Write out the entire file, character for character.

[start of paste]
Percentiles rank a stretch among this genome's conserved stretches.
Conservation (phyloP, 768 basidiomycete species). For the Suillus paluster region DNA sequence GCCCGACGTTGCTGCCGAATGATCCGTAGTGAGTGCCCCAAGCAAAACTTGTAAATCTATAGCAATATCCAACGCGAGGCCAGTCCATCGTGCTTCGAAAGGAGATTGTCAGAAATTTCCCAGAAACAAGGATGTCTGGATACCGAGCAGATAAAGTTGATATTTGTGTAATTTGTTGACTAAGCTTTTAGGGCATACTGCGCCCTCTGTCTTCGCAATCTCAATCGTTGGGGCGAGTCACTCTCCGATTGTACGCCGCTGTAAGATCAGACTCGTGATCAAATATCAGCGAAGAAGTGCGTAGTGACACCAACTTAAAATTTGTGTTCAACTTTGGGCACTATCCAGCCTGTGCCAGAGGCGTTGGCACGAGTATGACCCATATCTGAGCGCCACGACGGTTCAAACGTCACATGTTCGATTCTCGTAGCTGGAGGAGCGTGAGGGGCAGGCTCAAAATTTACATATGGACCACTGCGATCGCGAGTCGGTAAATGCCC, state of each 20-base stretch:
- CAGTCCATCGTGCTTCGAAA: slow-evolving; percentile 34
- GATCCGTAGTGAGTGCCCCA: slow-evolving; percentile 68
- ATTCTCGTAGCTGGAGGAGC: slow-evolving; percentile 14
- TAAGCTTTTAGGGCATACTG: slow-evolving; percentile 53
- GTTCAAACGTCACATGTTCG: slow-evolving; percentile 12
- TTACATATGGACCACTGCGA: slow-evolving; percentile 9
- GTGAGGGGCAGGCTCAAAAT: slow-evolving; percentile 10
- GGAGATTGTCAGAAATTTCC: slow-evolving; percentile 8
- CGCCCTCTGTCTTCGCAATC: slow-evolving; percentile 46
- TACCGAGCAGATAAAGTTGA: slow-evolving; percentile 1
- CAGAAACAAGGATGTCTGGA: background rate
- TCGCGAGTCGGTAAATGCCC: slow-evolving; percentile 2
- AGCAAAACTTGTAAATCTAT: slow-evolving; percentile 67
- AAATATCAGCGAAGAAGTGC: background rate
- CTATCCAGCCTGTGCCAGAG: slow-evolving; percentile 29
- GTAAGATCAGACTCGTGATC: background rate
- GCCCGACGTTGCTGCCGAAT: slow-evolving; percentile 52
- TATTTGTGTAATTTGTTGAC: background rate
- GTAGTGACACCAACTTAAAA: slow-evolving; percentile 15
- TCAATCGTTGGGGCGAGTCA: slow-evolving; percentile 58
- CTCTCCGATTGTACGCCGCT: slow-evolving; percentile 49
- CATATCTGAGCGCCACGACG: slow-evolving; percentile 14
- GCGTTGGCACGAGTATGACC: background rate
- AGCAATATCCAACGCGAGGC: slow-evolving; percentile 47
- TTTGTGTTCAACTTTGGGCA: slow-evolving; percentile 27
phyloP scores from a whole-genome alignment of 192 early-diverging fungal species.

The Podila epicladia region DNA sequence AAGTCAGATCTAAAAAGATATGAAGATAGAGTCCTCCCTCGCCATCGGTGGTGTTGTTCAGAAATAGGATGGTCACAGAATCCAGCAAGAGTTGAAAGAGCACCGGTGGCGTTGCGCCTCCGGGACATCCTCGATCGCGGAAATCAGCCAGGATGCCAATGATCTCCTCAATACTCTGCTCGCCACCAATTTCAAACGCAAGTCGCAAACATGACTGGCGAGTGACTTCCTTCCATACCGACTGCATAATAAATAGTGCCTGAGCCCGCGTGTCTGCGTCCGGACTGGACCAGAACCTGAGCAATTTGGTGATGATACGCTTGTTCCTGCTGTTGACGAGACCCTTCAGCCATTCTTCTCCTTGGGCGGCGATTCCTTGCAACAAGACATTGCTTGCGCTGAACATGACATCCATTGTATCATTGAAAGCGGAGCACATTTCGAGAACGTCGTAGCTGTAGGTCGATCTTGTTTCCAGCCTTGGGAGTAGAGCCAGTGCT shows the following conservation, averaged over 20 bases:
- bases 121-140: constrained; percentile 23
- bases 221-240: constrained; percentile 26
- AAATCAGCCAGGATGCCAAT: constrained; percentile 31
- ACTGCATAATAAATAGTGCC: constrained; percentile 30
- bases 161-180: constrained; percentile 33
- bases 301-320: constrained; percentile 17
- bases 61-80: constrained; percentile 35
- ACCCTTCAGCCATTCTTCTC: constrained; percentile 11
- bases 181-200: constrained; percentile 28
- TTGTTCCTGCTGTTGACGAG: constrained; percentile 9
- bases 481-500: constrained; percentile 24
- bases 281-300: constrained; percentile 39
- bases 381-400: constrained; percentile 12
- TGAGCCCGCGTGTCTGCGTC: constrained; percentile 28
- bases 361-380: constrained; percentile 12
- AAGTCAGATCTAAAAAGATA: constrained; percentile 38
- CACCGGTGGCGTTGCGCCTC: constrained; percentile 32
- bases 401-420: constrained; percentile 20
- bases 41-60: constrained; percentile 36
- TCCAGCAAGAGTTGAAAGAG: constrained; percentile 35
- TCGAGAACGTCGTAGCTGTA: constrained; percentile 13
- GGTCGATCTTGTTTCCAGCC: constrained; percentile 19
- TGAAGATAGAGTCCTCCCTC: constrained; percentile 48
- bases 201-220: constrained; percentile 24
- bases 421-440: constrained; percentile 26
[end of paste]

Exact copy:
Percentiles rank a stretch among this genome's conserved stretches.
Conservation (phyloP, 768 basidiomycete species). For the Suillus paluster region DNA sequence GCCCGACGTTGCTGCCGAATGATCCGTAGTGAGTGCCCCAAGCAAAACTTGTAAATCTATAGCAATATCCAACGCGAGGCCAGTCCATCGTGCTTCGAAAGGAGATTGTCAGAAATTTCCCAGAAACAAGGATGTCTGGATACCGAGCAGATAAAGTTGATATTTGTGTAATTTGTTGACTAAGCTTTTAGGGCATACTGCGCCCTCTGTCTTCGCAATCTCAATCGTTGGGGCGAGTCACTCTCCGATTGTACGCCGCTGTAAGATCAGACTCGTGATCAAATATCAGCGAAGAAGTGCGTAGTGACACCAACTTAAAATTTGTGTTCAACTTTGGGCACTATCCAGCCTGTGCCAGAGGCGTTGGCACGAGTATGACCCATATCTGAGCGCCACGACGGTTCAAACGTCACATGTTCGATTCTCGTAGCTGGAGGAGCGTGAGGGGCAGGCTCAAAATTTACATATGGACCACTGCGATCGCGAGTCGGTAAATGCCC, state of each 20-base stretch:
- CAGTCCATCGTGCTTCGAAA: slow-evolving; percentile 34
- GATCCGTAGTGAGTGCCCCA: slow-evolving; percentile 68
- ATTCTCGTAGCTGGAGGAGC: slow-evolving; percentile 14
- TAAGCTTTTAGGGCATACTG: slow-evolving; percentile 53
- GTTCAAACGTCACATGTTCG: slow-evolving; percentile 12
- TTACATATGGACCACTGCGA: slow-evolving; percentile 9
- GTGAGGGGCAGGCTCAAAAT: slow-evolving; percentile 10
- GGAGATTGTCAGAAATTTCC: slow-evolving; percentile 8
- CGCCCTCTGTCTTCGCAATC: slow-evolving; percentile 46
- TACCGAGCAGATAAAGTTGA: slow-evolving; percentile 1
- CAGAAACAAGGATGTCTGGA: background rate
- TCGCGAGTCGGTAAATGCCC: slow-evolving; percentile 2
- AGCAAAACTTGTAAATCTAT: slow-evolving; percentile 67
- AAATATCAGCGAAGAAGTGC: background rate
- CTATCCAGCCTGTGCCAGAG: slow-evolving; percentile 29
- GTAAGATCAGACTCGTGATC: background rate
- GCCCGACGTTGCTGCCGAAT: slow-evolving; percentile 52
- TATTTGTGTAATTTGTTGAC: background rate
- GTAGTGACACCAACTTAAAA: slow-evolving; percentile 15
- TCAATCGTTGGGGCGAGTCA: slow-evolving; percentile 58
- CTCTCCGATTGTACGCCGCT: slow-evolving; percentile 49
- CATATCTGAGCGCCACGACG: slow-evolving; percentile 14
- GCGTTGGCACGAGTATGACC: background rate
- AGCAATATCCAACGCGAGGC: slow-evolving; percentile 47
- TTTGTGTTCAACTTTGGGCA: slow-evolving; percentile 27
phyloP scores from a whole-genome alignment of 192 early-diverging fungal species.

The Podila epicladia region DNA sequence AAGTCAGATCTAAAAAGATATGAAGATAGAGTCCTCCCTCGCCATCGGTGGTGTTGTTCAGAAATAGGATGGTCACAGAATCCAGCAAGAGTTGAAAGAGCACCGGTGGCGTTGCGCCTCCGGGACATCCTCGATCGCGGAAATCAGCCAGGATGCCAATGATCTCCTCAATACTCTGCTCGCCACCAATTTCAAACGCAAGTCGCAAACATGACTGGCGAGTGACTTCCTTCCATACCGACTGCATAATAAATAGTGCCTGAGCCCGCGTGTCTGCGTCCGGACTGGACCAGAACCTGAGCAATTTGGTGATGATACGCTTGTTCCTGCTGTTGACGAGACCCTTCAGCCATTCTTCTCCTTGGGCGGCGATTCCTTGCAACAAGACATTGCTTGCGCTGAACATGACATCCATTGTATCATTGAAAGCGGAGCACATTTCGAGAACGTCGTAGCTGTAGGTCGATCTTGTTTCCAGCCTTGGGAGTAGAGCCAGTGCT shows the following conservation, averaged over 20 bases:
- bases 121-140: constrained; percentile 23
- bases 221-240: constrained; percentile 26
- AAATCAGCCAGGATGCCAAT: constrained; percentile 31
- ACTGCATAATAAATAGTGCC: constrained; percentile 30
- bases 161-180: constrained; percentile 33
- bases 301-320: constrained; percentile 17
- bases 61-80: constrained; percentile 35
- ACCCTTCAGCCATTCTTCTC: constrained; percentile 11
- bases 181-200: constrained; percentile 28
- TTGTTCCTGCTGTTGACGAG: constrained; percentile 9
- bases 481-500: constrained; percentile 24
- bases 281-300: constrained; percentile 39
- bases 381-400: constrained; percentile 12
- TGAGCCCGCGTGTCTGCGTC: constrained; percentile 28
- bases 361-380: constrained; percentile 12
- AAGTCAGATCTAAAAAGATA: constrained; percentile 38
- CACCGGTGGCGTTGCGCCTC: constrained; percentile 32
- bases 401-420: constrained; percentile 20
- bases 41-60: constrained; percentile 36
- TCCAGCAAGAGTTGAAAGAG: constrained; percentile 35
- TCGAGAACGTCGTAGCTGTA: constrained; percentile 13
- GGTCGATCTTGTTTCCAGCC: constrained; percentile 19
- TGAAGATAGAGTCCTCCCTC: constrained; percentile 48
- bases 201-220: constrained; percentile 24
- bases 421-440: constrained; percentile 26